Depending on the API Gateway product you use, it might be able to perform this aggregation. However, in many cases it’s more flexible to create aggregation microservices under the scope of the API Gateway, so you define the aggregation in code.
Cross-cutting concerns or gateway offloading. Depending on the features offered by each API Gateway product, you can offload functionality from individual microservices to the gateway, which simplifies the implementation of each microservice by consolidating cross-cutting concerns into one tier. This approach is especially convenient for specialized features that can be complex to implement properly in every internal microservice, such as the following functionality:
Authentication and authorization
Service discovery integration
Retry policies, circuit breaker, and QoS
Rate limiting and throttling
Logging, tracing, correlation
Headers, query strings, and claims transformation
Benefits of BFF
The BFF pattern comes with many potential benefits.
May reduce the chattiness of the client with an implementation by serving as an aggregator and coordinator of requests
Smaller and less computationally complex than an all-encompassing monolithic API
Faster time to market as front end teams can have dedicated back end teams serving their unique needs, vs. a combined monolithic team servicing the needs of competing constituent front end teams
May offer better results for each front end constituent, vs “in between” solutions that are optimized for neither constituent
Drawbacks of the BFF PATTERN
There are two very obvious drawbacks of the BFF pattern implementation, dealing with fault isolation and the propagation of blast radius for any failure. A handful of additional drawbacks need to be remunerated if BFFs are employed.
Fan Out: If engineers and architects aren’t careful, there can be a high degree of fan-out between any BFF and associated services it calls. The failure of any of those services can bring down the entire BFF for the interface in question
Fuse: Each service, if it responds to multiple BFFs has the capability of bringing down all BFFs and as a result halt all operations. Each individual service then becomes a fuse anti-pattern
Duplication and Lower Reuse: There is a high probability that each BFF may implement similar capabilities with different teams, easily doubling (or more) the cost of development. The benefits of faster time to market may warrant this downside, but if it is a major concern some lightweight overhead associated with identifying duplicate efforts may help identify opportunities for shared libraries that get developed once
More Services and Components: As we segment backends for each constituent frontend, the number of deployable units increases. This becomes less of a concern if teams have good DevOps practices, great monitoring, lots of automation and good ownership around quality of releases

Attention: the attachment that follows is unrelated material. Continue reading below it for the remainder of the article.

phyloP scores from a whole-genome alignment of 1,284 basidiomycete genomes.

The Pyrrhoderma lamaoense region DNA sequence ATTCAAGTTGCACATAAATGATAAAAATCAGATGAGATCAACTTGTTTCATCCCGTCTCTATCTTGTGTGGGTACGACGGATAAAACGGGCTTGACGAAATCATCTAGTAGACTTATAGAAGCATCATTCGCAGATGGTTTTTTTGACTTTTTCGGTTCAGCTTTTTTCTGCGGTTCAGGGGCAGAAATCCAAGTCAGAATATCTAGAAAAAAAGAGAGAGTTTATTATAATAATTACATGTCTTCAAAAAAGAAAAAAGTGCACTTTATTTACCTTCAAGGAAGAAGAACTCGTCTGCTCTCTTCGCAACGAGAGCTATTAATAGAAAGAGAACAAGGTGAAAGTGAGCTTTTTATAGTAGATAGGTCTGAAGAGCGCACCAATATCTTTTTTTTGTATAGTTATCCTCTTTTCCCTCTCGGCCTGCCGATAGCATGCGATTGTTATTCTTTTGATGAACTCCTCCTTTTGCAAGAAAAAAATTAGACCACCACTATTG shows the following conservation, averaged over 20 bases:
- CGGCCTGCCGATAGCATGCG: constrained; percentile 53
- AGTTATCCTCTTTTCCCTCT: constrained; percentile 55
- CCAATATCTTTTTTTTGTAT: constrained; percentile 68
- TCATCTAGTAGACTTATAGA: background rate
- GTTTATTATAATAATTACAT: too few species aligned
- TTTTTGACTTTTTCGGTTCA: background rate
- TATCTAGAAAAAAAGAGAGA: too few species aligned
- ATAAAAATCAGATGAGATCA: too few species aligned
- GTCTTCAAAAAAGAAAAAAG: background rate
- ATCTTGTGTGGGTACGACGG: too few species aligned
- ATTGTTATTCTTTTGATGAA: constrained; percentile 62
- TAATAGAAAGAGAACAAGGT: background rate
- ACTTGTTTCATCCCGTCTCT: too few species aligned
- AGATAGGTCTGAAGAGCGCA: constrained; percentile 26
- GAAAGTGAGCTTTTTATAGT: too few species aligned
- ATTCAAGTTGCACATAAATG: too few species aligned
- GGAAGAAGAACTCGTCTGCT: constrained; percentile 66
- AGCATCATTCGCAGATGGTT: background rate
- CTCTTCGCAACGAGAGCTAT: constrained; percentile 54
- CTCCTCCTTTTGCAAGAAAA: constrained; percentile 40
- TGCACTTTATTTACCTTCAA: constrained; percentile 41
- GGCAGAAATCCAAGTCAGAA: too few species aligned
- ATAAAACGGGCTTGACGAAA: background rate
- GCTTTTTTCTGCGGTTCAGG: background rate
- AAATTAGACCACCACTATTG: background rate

How to solve BFF Associated Problems
Solve Fan Out: Because we don’t want any single subsequent service that any BFF coordinates to take down the BFF entirely, we should implement fault isolation. Each downstream service ideally will have its own BFF termination point for each modality. While this increases the number of deployments again, we get significantly better fault isolation and higher availability. If coordination is necessary between downstream components, rethink the reasons for splitting each subsequent components.
Remediate Fuses: This is virtually impossible to solve without dedicating a service to each modality/interface BFF. Dedication of deployed services will work if databases aren’t involved, but will not work if each subsequent service needs to share a database as the database now becomes a fuse. So, if a service need not use a database consider separate deployments for maximum availability. If databases are required, accept the fuse as technical debt that is partially remediated by eliminating fan-out.
Reuse: This may or not be a problem with your implementation. But if you suspect that functionality will overlap significantly between modalities, it may make sense to ensure teams (perhaps scrum masters and product owners) are identifying “large” work efforts that must be shared. Having teams implement these larger needs in reusable libraries will lower development costs and decrease time to market for other capabilities.
Service Multiplication: As mentioned above, ensuring that teams “own” their services through the service life and enabling easy release and interaction through automation solves nearly all the concerns of a larger number of deployable services.
Author is working as an Architect in a reputed software company. He is having nearly 17+ Years of experience in web development using Microsoft Technologies.